Prince had channeled so many artists through his fingers, and his pants, and The Black Album sounded like he was updating Sly and the Family Stone, not just any sly either. Prince was thanking Africa for talking to him. The Black Album, aka The Funk Bible, was Prince’s sixteenth studio album. Prince originally planned for release on December 8, 1987, as the follow-up to Sign o’ the Times, Warner Bros didn’t release it until November 22, 1994 when it came out as a limited edition CD and cassette.
One of eight known original pressings of Prince’s 1987 U.S. first pressing of The Black Album is available at an upcoming auction by Boston-based RR Auction. It is still factory sealed in its original shrink-wrap. It still has the late eighties “Explicit Lyrics, Parental Advisory” sticker. It includes drafted lyrics for “I Could Never Take the Place of Your Man,” handwritten by Prince himself.
The Black Album wasn’t actually titled “The Black Album,” much like The Beatles’ “White Album” is actually entitled The Beatles. The cover sleeve was entirely black. Prince didn’t even put his name on it. There was a hidden message buried in the mix, at the beginning of the first song “Le Grind,” that hinted the title was The Funk Bible, but the album was just black.
The album wasn’t the first Prince held back from release. Before Prince changed his name to an androgynous symbol, he took on a feminine alter ego named Camille and recorded the album Camille. It was intended to be released in 1986, but went into the vault.
Prince recalled The Black Album after 500.000 copies were pressed and 100 European promo copies were sent out. He said it was too evil to go into circulation He said he recorded it while possessed by a demonic entity he called Spooky Electric, a fantastic album title in itself, that was conjured by Camille. Some reports say Prince, who was anti-drug and fined his musicians if they showed up high, had his epiphany while on MDMA on “Blue Tuesday,” the night he met singer Ingrid Chavez.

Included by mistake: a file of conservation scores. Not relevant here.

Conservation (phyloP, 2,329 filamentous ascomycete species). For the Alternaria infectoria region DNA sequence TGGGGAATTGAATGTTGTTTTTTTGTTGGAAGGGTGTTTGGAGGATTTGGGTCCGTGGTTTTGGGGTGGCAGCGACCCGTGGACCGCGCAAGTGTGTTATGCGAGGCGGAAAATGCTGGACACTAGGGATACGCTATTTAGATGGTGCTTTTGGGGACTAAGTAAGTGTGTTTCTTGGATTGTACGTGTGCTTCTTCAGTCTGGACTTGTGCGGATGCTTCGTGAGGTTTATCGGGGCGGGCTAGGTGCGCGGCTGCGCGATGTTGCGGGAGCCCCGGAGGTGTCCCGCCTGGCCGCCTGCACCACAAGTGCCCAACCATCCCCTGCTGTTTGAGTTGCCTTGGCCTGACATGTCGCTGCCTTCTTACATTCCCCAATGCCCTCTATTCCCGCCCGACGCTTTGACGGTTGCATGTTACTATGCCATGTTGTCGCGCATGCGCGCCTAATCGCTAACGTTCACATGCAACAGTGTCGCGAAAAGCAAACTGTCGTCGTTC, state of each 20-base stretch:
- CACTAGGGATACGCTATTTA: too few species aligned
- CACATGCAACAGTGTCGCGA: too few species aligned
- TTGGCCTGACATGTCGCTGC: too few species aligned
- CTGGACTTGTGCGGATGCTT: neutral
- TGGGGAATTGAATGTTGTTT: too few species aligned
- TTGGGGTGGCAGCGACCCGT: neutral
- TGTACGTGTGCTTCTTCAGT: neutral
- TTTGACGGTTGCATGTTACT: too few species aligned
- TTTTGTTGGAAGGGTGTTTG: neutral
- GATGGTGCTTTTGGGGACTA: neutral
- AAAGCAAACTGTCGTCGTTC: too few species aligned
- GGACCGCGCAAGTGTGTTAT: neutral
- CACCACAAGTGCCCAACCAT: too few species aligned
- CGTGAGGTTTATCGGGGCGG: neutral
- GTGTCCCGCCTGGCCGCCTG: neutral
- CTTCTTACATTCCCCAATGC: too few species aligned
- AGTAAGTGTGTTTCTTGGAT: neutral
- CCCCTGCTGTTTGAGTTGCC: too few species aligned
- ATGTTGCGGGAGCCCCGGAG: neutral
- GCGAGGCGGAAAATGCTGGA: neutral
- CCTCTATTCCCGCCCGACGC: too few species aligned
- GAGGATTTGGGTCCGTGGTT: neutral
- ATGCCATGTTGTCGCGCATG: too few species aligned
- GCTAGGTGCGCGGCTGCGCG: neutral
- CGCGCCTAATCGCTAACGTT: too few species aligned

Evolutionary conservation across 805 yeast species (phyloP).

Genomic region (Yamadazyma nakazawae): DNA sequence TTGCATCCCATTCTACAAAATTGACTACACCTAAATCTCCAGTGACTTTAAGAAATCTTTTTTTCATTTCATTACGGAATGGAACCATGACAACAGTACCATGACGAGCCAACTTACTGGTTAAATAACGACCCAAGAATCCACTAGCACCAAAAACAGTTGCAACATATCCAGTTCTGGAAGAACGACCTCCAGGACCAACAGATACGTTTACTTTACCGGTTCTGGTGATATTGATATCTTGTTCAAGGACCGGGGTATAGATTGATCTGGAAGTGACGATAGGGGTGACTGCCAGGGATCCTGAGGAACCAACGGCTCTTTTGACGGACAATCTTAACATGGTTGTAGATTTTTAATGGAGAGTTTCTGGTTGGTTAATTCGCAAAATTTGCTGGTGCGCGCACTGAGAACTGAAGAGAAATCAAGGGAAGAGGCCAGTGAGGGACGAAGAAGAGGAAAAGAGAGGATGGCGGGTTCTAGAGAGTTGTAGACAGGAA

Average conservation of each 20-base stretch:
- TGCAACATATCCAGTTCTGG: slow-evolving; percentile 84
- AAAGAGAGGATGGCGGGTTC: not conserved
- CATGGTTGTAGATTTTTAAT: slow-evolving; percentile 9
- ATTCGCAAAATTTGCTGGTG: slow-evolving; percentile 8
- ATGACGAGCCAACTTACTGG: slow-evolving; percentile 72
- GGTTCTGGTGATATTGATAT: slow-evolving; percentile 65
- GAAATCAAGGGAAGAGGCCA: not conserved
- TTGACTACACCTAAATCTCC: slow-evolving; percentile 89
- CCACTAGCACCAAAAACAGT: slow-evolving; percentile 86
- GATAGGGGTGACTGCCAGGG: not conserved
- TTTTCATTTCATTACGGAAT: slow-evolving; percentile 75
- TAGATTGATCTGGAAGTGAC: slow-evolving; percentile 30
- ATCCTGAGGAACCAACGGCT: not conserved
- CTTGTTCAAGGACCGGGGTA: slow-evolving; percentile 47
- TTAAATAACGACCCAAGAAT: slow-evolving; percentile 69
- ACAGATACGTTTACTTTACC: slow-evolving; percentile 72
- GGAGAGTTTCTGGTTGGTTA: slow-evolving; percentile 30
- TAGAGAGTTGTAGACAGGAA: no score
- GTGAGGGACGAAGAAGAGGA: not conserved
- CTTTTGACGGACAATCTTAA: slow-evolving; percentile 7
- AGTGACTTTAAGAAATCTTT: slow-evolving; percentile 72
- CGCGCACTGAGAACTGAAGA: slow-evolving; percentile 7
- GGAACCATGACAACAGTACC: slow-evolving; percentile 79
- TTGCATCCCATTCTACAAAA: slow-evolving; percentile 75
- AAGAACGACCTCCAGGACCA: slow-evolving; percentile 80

Minneapolis-based poet Chavez, who co-wrote Madonna’s hypnotic “Justify my Love” with Lenny Kravitz, would go on to play the waif in Grafitti Bridge. Prince called Chavez the “Spirit Child, inspiring Lovesexy. He would produce her May 19, 1992 album. She released A Flutter and Some Words on January 25, 2010. But on Blue Tuesday, Chavez awakened an urgency in Prince.
“I suddenly realized that we can die at any moment,” Prince wrote in the Lovesexy tour program. “And we’d be judged by the last thing.”
Brought up by devout Seventh-day Adventist parents, Prince mixed sex and religion in a musical embrace throughout his career. On the 1981 song “Controversy,” he aks “am I straight or gay?” before looking to the good book for answers by reciting “The Lord’s Prayer.” The album Sign O’ the Times includes the song “The Cross.”
“There is no doubt that Prince was a genius and a visionary,” says Lilith Dorsey editor/publisher of Oshun-African Magickal Quarterly, director of the documentary Bodies of Water: Voodoo Identity and Tranceformation, and author of Voodoo and Afro-Caribbean Paganism and The African-American Ritual Cookbook.
“He was tapped into something for sure, but what it really was is anyone’s guess. Like attracts like, and his talent drew blessings from this world and the next. Prince walked between these worlds, black and white, straight or gay, just like the song says. I can’t make a definitive statement about electric demons, but I can say that his later work which was much more Christian, as opposed to ‘Annie Christian,’ seemed to be denying his occult/alternative side.”